In the process, as we also know, women everywhere have been increasingly absorbed into the liberal democratic political economies that liberate each individual from his or her traditional relationships, setting each individual at liberty to sell his or her labor power or physical person as she or he chooses, or can only choose. And, women have produced searching feminist and womanist critiques of patriarchy and kyriarchy. From those critiques, we have learned that there is a limit to the envisioned ideal of the liberal democratic political economies. Those challenges have pointed out how an oppressive absorption into a dominated labor pool, an isolation as individuals, and a reduction to participation in an abstract humanity does not deliver the substance of freedom or justice.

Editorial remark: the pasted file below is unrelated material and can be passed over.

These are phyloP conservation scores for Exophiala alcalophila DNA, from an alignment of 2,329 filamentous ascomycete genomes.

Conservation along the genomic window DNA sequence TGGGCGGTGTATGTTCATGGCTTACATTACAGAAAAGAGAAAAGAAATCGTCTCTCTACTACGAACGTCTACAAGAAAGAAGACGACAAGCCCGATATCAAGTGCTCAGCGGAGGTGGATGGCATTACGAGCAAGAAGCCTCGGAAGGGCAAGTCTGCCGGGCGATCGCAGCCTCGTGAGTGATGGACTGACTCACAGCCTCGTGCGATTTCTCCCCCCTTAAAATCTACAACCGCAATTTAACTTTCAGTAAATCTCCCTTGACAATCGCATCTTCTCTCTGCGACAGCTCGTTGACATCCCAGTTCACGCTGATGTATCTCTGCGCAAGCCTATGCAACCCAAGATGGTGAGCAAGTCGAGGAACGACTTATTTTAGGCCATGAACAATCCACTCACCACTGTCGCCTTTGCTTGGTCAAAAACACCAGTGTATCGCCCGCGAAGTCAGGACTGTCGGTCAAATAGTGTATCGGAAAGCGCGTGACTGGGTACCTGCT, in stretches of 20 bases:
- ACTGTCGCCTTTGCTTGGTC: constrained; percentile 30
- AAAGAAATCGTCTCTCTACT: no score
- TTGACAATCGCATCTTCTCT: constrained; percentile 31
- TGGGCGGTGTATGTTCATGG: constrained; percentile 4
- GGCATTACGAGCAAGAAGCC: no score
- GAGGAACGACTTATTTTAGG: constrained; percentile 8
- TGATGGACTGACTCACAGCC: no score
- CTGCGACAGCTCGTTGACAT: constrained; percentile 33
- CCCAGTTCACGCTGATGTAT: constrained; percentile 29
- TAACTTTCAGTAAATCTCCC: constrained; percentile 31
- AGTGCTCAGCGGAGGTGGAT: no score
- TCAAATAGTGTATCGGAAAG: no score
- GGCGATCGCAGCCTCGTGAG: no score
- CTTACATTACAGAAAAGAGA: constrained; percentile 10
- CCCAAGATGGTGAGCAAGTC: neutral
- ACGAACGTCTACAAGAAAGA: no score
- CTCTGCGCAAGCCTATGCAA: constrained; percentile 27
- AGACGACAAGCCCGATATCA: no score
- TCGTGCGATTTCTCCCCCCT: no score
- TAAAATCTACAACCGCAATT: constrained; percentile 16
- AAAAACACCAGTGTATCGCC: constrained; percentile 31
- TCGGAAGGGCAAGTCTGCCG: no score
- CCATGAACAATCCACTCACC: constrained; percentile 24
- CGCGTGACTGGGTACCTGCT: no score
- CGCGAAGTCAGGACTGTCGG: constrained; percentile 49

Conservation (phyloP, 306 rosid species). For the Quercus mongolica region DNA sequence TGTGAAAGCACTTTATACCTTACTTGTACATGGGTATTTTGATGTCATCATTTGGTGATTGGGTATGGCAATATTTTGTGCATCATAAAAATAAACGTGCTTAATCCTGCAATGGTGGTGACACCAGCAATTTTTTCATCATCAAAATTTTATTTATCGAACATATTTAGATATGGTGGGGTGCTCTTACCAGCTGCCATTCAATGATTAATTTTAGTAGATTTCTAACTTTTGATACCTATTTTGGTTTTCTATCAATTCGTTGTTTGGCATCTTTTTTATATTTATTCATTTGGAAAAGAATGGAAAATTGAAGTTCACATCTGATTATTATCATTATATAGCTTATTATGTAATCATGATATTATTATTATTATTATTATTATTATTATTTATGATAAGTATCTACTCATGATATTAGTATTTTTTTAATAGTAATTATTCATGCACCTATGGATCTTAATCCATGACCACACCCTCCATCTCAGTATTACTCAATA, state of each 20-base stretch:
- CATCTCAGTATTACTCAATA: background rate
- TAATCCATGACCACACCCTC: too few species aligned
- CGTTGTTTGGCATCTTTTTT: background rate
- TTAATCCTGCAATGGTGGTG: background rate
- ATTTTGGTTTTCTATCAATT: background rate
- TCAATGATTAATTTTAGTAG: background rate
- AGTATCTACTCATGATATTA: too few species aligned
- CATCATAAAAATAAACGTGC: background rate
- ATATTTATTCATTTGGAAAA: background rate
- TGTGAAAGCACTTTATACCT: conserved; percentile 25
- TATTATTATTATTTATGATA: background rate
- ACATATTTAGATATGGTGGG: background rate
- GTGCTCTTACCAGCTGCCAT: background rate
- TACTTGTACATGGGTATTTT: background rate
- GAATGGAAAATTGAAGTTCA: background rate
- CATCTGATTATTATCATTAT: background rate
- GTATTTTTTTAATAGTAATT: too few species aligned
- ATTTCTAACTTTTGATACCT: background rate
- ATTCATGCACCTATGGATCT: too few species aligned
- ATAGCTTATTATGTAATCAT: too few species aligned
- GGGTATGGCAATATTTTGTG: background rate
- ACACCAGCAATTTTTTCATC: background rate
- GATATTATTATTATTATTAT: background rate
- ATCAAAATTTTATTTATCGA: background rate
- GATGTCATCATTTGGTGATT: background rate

Rights for abstract humanity point beyond themselves
The “humanity” that underwrote the ideal of the July revolutions was always a universal, homogeneous figment of the cultural imagination. We know that there are limits to the ideals embodied in the liberal democracies. We know that their economies produce poverty as well as affluence, that they enshrine particular forms of injustice, and even laud these forms of injustice as virtues. We know that they use nature’s bounty as if it were nothing but raw material, with abandon. We know that there is more to life than a liberty that consists of being able to be left alone to do as one pleases with all the stuff one can amass in a lifetime of economic activity, or if there isn’t, there should be.